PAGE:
Across Australia, with the exception of Melbourne, many businesses are opening their offices back up again after spending months with employees working from home. It is, of course, a good idea to allow remote work during a global pandemic, and coming back to a physical workplace will take some getting used to for all involved.
However, it will take more than just an acclimation period for employers, because they also need to make sure their workers are going to be safe and productive in these uncertain times.
Where to begin
First and foremost, companies need to consider their legal obligations when it comes to bringing workers back to the office, according to Safe Work Australia. In many cases, they may not be able to successfully eliminate the risk of COVID-19 transmission, but doing all they reasonably can to minimise that hazard is legally required. This should include the following steps:
1) Continue allowing work-from-home policies for those who are uncomfortable returning to the office - especially those who have young children or may be immunocompromised.
2) Requiring workers who have previously been sick to stay home until further notice.
3) Rearranging your office to ensure proper social distancing.
4) Giving workers access to hygiene products and putting together a code of conduct that all employees should follow regarding sanitary practices.
5) A stronger commitment to cleaning and sanitising on an ongoing basis.
If people other than your own employees will be entering your business - as with a restaurant or retail store, for example - you may also need to do more to protect your patrons.
Getting it right
A massive global pandemic is likely an entirely new situation for everyone in your workplace, and all involved may have to be more conscientious to make sure they're keeping themselves - and others - safe, according to the NSW Government. For that reason, companies should be careful when rolling out new policies and bringing people back to the office to educate employees about the best practices for reducing infection risk.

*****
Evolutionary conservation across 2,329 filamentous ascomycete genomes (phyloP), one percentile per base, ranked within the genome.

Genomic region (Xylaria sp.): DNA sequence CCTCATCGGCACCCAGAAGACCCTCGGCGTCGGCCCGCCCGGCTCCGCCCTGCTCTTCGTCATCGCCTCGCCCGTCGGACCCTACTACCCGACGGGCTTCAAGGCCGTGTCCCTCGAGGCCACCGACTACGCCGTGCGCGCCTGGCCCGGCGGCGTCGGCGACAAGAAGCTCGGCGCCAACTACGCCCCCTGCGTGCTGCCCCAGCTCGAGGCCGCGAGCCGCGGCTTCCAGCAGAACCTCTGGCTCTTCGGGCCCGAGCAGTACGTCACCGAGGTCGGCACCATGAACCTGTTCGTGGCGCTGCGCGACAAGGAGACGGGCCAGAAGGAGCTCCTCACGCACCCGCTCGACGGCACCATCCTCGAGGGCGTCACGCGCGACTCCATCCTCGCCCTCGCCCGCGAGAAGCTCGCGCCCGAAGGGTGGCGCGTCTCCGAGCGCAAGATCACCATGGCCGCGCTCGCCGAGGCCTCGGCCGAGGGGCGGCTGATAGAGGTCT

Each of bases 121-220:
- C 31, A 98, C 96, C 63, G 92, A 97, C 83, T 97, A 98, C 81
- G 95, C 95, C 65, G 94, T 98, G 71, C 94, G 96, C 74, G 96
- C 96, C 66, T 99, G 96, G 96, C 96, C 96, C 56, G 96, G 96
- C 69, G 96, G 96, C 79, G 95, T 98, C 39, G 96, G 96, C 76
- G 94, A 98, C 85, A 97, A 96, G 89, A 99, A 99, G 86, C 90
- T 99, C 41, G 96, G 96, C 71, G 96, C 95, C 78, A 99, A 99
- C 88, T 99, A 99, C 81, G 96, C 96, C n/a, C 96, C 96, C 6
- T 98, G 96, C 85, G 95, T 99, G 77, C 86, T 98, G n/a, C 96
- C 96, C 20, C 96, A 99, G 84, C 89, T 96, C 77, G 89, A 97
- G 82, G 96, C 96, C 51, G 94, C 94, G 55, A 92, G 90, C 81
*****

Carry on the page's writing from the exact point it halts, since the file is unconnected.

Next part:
This should include basic workshops about good health and hygiene under these conditions. Although many people will be familiar with these issues from the months they spent at home, it's nonetheless important to reinforce such practices.
Moreover, businesses would be wise to at least give proper instruction about protective gear workers can wear to reduce infection risk, but it would likely be better to actively provide that equipment whenever possible. At a bare minimum, providing sanitising products in the office will be a great way to reduce that risk.
For any companies that require workers to travel out of the office (such as freight drivers or salespeople), additional precautions should be taken as well.
Changing the mindset
These practices may all represent big changes to how companies normally operate, but taking a safety-first approach is more than appropriate at this time. As PricewaterhouseCoopers notes, it's important to have plans for every contingency, including who you will allow or require to come back to your facilities, and when you'll do it.
This could, for instance, be a slow process - in which, for example, you bring a skeleton crew back at first and still allow work-from-home flexibility. You should also be prepared to answer any and all questions from workers about what they need to do at these times.
As an organisation, it's vital to put your employees' safety at the top of your priorities list, more so than any other consideration. After all, it's not only about just protecting those valued workers, but also reducing your liability and risk.
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